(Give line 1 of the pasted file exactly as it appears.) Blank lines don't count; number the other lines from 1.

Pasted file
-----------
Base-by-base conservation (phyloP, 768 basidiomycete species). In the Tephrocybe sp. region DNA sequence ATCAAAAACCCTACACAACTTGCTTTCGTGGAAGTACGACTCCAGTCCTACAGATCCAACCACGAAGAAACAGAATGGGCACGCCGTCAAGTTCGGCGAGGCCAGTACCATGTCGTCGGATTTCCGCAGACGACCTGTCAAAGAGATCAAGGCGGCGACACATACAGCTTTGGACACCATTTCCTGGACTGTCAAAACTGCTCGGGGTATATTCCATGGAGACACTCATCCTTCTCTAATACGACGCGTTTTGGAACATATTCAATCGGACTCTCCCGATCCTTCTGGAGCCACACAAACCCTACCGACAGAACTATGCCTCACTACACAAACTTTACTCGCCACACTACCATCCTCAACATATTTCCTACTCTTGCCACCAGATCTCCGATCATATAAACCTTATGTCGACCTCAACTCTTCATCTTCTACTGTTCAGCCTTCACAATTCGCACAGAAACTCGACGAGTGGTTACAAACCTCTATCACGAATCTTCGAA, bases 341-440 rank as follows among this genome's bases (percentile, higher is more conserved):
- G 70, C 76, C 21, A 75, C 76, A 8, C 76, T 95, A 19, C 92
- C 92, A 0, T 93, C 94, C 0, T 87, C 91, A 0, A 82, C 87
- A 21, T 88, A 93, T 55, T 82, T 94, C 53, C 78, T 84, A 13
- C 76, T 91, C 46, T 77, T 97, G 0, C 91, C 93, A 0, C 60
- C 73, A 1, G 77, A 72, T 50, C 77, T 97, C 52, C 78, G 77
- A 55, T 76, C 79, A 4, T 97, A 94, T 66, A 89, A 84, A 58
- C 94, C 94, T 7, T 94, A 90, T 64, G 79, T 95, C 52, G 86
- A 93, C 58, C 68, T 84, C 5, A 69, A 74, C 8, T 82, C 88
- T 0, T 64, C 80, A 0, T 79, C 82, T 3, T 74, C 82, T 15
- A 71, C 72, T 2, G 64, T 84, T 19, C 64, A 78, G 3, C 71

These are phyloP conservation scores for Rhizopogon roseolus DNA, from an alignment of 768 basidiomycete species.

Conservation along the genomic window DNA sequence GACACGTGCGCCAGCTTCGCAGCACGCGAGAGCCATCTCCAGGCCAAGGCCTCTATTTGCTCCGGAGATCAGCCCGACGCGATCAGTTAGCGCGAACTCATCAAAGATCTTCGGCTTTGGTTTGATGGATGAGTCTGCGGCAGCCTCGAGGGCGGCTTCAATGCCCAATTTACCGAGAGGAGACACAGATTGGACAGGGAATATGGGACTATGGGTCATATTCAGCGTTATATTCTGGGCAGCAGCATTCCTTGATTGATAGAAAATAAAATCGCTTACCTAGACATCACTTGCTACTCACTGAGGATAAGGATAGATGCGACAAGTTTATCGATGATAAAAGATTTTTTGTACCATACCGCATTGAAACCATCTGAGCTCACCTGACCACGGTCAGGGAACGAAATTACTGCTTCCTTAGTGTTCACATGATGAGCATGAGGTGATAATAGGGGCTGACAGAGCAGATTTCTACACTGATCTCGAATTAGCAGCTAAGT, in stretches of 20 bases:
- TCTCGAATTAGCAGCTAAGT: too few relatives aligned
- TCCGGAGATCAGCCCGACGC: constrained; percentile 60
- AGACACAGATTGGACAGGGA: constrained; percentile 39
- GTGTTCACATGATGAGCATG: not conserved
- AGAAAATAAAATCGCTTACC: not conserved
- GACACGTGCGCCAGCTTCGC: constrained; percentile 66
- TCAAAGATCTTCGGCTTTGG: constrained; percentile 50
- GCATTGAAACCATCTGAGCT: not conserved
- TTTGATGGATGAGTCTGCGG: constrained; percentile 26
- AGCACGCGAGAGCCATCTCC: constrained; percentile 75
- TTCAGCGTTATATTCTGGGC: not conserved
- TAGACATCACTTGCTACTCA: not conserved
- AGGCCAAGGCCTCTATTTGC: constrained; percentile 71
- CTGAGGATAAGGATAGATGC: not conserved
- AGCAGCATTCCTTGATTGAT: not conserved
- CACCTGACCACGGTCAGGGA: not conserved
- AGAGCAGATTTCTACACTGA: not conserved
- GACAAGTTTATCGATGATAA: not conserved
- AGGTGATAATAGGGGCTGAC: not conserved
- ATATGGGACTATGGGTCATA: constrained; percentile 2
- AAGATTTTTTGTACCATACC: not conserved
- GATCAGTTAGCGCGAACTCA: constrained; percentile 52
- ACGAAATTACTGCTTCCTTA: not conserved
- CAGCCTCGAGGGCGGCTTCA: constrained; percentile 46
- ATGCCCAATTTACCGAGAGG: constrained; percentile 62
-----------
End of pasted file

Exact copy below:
Base-by-base conservation (phyloP, 768 basidiomycete species). In the Tephrocybe sp. region DNA sequence ATCAAAAACCCTACACAACTTGCTTTCGTGGAAGTACGACTCCAGTCCTACAGATCCAACCACGAAGAAACAGAATGGGCACGCCGTCAAGTTCGGCGAGGCCAGTACCATGTCGTCGGATTTCCGCAGACGACCTGTCAAAGAGATCAAGGCGGCGACACATACAGCTTTGGACACCATTTCCTGGACTGTCAAAACTGCTCGGGGTATATTCCATGGAGACACTCATCCTTCTCTAATACGACGCGTTTTGGAACATATTCAATCGGACTCTCCCGATCCTTCTGGAGCCACACAAACCCTACCGACAGAACTATGCCTCACTACACAAACTTTACTCGCCACACTACCATCCTCAACATATTTCCTACTCTTGCCACCAGATCTCCGATCATATAAACCTTATGTCGACCTCAACTCTTCATCTTCTACTGTTCAGCCTTCACAATTCGCACAGAAACTCGACGAGTGGTTACAAACCTCTATCACGAATCTTCGAA, bases 341-440 rank as follows among this genome's bases (percentile, higher is more conserved):